Blame Lincoln, Too
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Blame Lincoln, Too

Jonathan Sarna’s efforts to “rescue” the reputation of General Ulysses S. Grant and to exonerate President Abraham Lincoln for their expulsion of the Jews from their conquered territory is not supported by the available evidence (“Gen. Grant’s Uncivil War Against The Jews,” March 2).

Indeed, the expulsion order was consistent with other statements and orders by top Union officials.

On Dec. 17, 1862, in the midst of the Civil War, Grant issued his infamous “General Order No. 11,” expelling all Jews “as a class” from his conquered territories within 24 hours.

A few months earlier, on Aug. 11, General William Tecumseh Sherman had warned in a letter to the Adjutant General of the Union Army that “the country will swarm with dishonest Jews” if continued trade in cotton is encouraged. (Sherman, in a letter written in 1858, had described Jews as “… without pity, soul, heart, or bowels of compassion …”).

And Grant also issued orders on Nov. 9 and 10, 1862 banning southward travel in general, stating that “the Israelites especially should be kept out … no Jews are to be permitted to travel on the railroad southward from any point. They may go north and be encouraged in it; but they are such an intolerable nuisance, that the department must be purged of them.”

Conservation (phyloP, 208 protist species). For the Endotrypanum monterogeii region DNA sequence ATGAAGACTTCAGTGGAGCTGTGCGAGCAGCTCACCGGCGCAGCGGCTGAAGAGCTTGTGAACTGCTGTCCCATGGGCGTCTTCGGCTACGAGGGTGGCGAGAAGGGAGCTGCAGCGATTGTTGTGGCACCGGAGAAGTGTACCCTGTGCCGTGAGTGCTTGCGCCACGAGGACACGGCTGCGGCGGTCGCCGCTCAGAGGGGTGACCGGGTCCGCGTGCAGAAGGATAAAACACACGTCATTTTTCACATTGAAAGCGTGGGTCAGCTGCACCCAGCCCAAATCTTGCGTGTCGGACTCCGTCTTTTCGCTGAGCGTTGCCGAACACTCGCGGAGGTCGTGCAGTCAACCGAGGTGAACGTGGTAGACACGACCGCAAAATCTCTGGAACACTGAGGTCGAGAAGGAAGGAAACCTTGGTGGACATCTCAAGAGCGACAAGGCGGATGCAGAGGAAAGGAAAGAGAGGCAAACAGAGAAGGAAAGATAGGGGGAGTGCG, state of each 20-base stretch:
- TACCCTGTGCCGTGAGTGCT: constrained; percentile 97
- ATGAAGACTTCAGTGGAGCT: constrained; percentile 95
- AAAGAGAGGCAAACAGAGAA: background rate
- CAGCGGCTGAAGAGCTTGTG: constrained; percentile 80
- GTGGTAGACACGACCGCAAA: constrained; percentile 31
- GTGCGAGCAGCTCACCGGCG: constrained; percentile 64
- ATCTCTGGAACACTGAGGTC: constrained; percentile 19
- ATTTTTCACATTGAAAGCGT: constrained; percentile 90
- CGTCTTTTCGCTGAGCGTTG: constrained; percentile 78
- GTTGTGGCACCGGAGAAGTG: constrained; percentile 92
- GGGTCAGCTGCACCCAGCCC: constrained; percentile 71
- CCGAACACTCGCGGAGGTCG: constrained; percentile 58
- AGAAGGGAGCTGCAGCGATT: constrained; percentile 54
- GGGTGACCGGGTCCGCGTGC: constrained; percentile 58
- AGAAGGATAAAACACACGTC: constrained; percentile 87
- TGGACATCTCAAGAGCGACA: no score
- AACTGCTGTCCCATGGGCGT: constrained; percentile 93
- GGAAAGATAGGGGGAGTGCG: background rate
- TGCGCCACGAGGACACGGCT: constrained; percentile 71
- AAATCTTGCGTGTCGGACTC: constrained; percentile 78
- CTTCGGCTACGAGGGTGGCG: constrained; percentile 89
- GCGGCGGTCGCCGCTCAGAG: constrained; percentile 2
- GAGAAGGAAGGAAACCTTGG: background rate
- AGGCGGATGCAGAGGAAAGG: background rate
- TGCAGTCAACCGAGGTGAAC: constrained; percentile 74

As a result of Grant’s expulsion order, Jewish families were forced out of their homes in Paducah, Ky., Holly Springs and Oxford Miss., and a few were sent to prison. When some Jewish victims protested to Lincoln, Attorney General Edward Bates advised the president that he was indifferent to such objections, “myself feeling no particular interest in the subject.”

Nevertheless, on Jan. 4, 1863, Lincoln had Grant’s odious order rescinded. But by then, some Jewish families in the area had been expelled, humiliated, terrified and jailed, and some stripped of their possessions.

The officials responsible for the United States government’s most vicious anti-Jewish actions ever were never dismissed, admonished or, apparently, even officially criticized for the religious persecution they inflicted on innocent citizens.

Lincoln cannot escape some blame and responsibility for these hateful actions by his administration, though this may be hard for some historians, who idolize Lincoln, to accept.

The writer is descended from the Moses family of South Carolina and Georgia, of which almost three dozen of its sons fought for the Confederacy.
 

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